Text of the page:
For all intents and purposes, the method that I described for paying off debt in Getting Down to Business is the most financially sound method. Debts with the highest interest rates are the ones that cost the most to keep. These debts usually have the largest balances, as well. For example, you can typically get a credit card interest rate for pretty low these days, even if you do not have stellar credit. However, you could have an installment loan for a car that would probably be in the 12-18% range. The car is probably going to be the larger of the two.
For many people, the most difficult issue with getting out of debt is self-discipline. For starters, this is usually the reason why people get into debt in the first place (that, and they may not be financially astute). So, as I always say, let the people do what works. Calling someone a fool because the best method is not working for them is wrong. People tend to do this all the time. Examples of this include conservation, technology, etc. People tend to think if you are not doing everything to perfection you are somehow below them. This is not the case. It is, in fact, counterproductive. If people think that conservation is important, they should accept that few people are going to make a complete 180. Allowing these people to do something small, like switch to more efficient light bulbs, is good enough. In the same way, giving people an easier method of reducing their debt is better than nothing.
The snowball debt payoff method employs some of the ideas that I explained in the past post. For instance, you pay the minimum on all your debts except your target debt. For the target debt, you pay as much as you possibly can until it is paid off. After you have paid off the target debt, you move on to the next debt and do the same thing. The difference in the two methods, however, is drastic. In the method I described before, your target debt is always the most expensive debt. The most expensive debt is the one where the interest to tax benefits ratio is the worst. Meaning, the debt with the highest interest rate that has no tax benefits is the most expensive debt. Many times, it also carries the highest balance. If this is the case, it is even more expensive. For some people, though, they do not see much progress because they are stuck on that one debt for a considerable amount of time. With the snowball method, your target debt is always the debt with the lowest balance. For people who find it difficult to stay disciplined, or who are impatient, this works the best. You see the results more quickly because you are knocking out the small debts very quickly.
Here is an example, modeled after the one used in my past post:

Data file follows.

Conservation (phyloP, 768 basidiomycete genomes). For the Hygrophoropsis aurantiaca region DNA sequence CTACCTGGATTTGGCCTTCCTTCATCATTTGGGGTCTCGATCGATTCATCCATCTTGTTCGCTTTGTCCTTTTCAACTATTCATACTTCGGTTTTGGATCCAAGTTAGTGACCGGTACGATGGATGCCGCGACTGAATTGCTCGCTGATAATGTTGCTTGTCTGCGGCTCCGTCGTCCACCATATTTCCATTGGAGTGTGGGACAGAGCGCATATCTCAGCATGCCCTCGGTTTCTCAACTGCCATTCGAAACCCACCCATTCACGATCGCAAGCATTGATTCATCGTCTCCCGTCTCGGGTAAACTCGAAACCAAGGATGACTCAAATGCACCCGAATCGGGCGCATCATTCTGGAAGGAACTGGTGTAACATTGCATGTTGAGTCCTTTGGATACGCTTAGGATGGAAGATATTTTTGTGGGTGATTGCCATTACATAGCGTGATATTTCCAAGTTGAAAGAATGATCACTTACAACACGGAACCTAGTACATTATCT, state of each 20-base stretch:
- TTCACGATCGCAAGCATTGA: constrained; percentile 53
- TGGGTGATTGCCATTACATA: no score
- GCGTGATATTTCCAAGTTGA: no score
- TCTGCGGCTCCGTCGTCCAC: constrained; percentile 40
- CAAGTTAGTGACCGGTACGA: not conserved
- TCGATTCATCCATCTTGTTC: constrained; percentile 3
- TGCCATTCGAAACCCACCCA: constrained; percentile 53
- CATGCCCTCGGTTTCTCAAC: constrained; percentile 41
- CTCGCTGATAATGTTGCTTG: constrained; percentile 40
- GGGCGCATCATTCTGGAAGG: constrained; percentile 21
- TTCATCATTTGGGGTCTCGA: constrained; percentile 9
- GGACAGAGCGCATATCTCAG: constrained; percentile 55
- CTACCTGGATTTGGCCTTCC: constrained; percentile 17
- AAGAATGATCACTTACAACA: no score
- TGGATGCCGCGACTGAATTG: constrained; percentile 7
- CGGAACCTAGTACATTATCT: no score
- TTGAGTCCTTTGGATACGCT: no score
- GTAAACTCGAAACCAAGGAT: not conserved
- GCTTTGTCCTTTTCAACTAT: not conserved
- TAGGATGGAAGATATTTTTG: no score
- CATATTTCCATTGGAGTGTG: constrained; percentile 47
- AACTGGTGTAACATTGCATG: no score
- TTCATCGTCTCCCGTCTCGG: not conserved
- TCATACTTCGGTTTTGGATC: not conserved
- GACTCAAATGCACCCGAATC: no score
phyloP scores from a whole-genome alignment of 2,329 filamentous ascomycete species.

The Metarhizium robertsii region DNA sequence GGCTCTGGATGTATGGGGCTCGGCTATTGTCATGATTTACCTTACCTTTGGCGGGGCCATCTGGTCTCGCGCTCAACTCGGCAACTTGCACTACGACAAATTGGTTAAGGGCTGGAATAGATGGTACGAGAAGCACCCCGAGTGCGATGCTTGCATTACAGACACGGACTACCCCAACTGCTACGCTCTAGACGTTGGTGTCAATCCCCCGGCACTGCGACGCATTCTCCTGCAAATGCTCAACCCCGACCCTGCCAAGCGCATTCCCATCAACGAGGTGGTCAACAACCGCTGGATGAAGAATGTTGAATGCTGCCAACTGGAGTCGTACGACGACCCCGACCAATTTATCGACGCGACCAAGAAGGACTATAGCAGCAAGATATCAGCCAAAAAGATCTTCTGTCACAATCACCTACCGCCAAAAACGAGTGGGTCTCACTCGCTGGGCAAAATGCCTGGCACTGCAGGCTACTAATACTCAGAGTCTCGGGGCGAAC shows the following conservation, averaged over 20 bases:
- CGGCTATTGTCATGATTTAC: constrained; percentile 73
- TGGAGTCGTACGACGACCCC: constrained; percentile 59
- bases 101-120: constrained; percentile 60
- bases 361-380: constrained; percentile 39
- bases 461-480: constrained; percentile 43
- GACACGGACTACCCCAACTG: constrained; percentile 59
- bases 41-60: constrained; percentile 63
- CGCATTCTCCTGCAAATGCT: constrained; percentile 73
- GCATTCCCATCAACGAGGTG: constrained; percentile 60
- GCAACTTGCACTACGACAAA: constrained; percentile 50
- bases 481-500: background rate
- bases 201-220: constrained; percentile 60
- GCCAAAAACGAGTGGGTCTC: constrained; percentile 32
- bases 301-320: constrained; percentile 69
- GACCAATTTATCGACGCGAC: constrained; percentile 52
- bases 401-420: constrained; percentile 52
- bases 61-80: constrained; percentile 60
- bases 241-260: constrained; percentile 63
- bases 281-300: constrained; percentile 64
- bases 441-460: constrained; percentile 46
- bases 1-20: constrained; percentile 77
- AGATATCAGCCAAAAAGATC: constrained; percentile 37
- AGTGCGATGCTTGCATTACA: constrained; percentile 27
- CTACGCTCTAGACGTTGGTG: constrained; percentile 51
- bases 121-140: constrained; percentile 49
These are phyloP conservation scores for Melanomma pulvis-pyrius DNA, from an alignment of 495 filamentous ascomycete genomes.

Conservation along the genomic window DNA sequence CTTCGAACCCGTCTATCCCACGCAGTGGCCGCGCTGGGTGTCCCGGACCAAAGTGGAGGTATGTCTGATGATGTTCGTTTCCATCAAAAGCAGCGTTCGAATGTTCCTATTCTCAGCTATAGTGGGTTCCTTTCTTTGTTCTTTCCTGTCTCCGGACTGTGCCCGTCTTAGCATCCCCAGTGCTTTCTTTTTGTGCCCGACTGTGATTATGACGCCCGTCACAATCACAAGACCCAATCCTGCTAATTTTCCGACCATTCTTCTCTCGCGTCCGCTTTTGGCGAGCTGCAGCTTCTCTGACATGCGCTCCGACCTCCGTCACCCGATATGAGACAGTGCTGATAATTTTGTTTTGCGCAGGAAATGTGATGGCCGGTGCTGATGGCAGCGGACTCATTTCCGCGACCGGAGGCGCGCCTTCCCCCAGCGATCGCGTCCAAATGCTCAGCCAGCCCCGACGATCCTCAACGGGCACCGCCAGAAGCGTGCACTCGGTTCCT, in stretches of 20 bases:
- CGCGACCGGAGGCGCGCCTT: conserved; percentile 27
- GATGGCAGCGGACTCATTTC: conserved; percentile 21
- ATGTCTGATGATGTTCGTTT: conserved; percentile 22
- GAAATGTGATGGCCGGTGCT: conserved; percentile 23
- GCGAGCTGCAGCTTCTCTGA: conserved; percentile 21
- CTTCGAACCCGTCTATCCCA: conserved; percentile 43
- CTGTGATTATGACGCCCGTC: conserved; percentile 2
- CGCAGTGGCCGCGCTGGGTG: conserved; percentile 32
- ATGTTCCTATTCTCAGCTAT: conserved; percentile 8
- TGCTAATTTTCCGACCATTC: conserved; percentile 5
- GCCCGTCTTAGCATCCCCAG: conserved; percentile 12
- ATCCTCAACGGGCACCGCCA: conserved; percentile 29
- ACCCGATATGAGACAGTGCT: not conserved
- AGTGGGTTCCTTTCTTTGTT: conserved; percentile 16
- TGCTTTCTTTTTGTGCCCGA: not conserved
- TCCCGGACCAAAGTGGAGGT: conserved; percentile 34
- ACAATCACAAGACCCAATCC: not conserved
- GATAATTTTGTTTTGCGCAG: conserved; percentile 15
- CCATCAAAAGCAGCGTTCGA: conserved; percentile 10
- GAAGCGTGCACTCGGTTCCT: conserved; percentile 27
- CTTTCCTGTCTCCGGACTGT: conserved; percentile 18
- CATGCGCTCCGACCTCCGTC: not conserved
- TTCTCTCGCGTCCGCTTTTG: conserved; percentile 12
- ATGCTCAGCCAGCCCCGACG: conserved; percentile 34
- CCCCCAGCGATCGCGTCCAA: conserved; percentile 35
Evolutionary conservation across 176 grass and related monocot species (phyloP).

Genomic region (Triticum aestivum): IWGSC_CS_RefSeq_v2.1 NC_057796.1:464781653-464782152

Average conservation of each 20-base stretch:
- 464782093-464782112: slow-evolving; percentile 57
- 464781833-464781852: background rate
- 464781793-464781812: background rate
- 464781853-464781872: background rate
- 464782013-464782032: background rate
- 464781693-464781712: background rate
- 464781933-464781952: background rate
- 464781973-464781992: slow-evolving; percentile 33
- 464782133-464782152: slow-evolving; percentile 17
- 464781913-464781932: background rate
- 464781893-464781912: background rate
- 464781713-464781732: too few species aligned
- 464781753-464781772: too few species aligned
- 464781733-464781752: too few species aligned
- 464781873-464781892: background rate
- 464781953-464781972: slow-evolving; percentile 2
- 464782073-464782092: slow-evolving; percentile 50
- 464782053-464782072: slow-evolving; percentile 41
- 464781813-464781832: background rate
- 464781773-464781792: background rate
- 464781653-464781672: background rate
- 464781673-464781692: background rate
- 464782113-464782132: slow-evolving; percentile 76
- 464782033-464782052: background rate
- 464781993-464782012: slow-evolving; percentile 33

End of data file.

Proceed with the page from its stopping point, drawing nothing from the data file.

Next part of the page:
- Credit card #2 - $32/mo. - $800 @16.99%
- Credit card #1 - $40/mo. - $1200 @ 15.99%
- Credit card #3 - $27/mo. - $600 @14.99%
- Car payment - $212/mo. - $10,200 total @ 11.99%
- Student loans - $120/mo. - $15,500 @ 5.3%
In this case, Credit card #2 is the most expensive debt, but it does not have the lowest balance. So, you would arrange the debts from lowest to highest balance and pay them off in that order:
- Credit card #3 - $27/mo. - $600 @14.99%
- Credit card #2 - $32/mo. - $800 @16.99%
- Credit card #1 - $40/mo. - $1200 @ 15.99%
- Car payment - $212/mo. - $10,200 total @ 11.99%
- Student loans - $120/mo. - $15,500 @ 5.3%
I say, if it works, that is great. One thing you could do is to use this method to get started. This will help to build your confidence. Once you knock out all of your small balances, switch to the other method and get rid of the most expensive debts. In this situation, it happens to be the same order. But, in other cases, it may be different. Always keep in mind, however, that debts such as mortgages and students loans have tax benefits associated with them. You have to weigh those benefits against the interest rate. Also, some people think having that tax benefit outweighs paying off the debt in full. This is completely untrue, although, paying off your other debts first is more prudent.
- Henry Kissenger (1923 - ), US Secretary of State
If you want to end up nowhere, you do not need goals. Most people, however undisciplined they may be, do not want to end up nowhere. This is why you need goals. Goals help you measure your progress. If someone says they want to be rich, how do they measure if they achieve "rich." They cannot do that if they do not define it. Your goals must be measurable, definable, and attainable. If your goals do not meet these criteria, they will not work.
This idea is pervasive. It applies to debt reduction, building financial independence, lowering your cholesterol, everything.
I am a very goal-oriented person, I always have been. It lets me know when I need to move on to something else. This is probably why I never became an Olympic swimmer; I met my swimming goals in high school, and then became bored with it. I am always working on something. Right now, I am working on my BS and a business. Next year, I will be working on my MBA and investment properties. A couple of years later, I hope to be working on my JD and buying a farm (do not let your heart be troubled, I will not be practicing as a lawyer... I hope).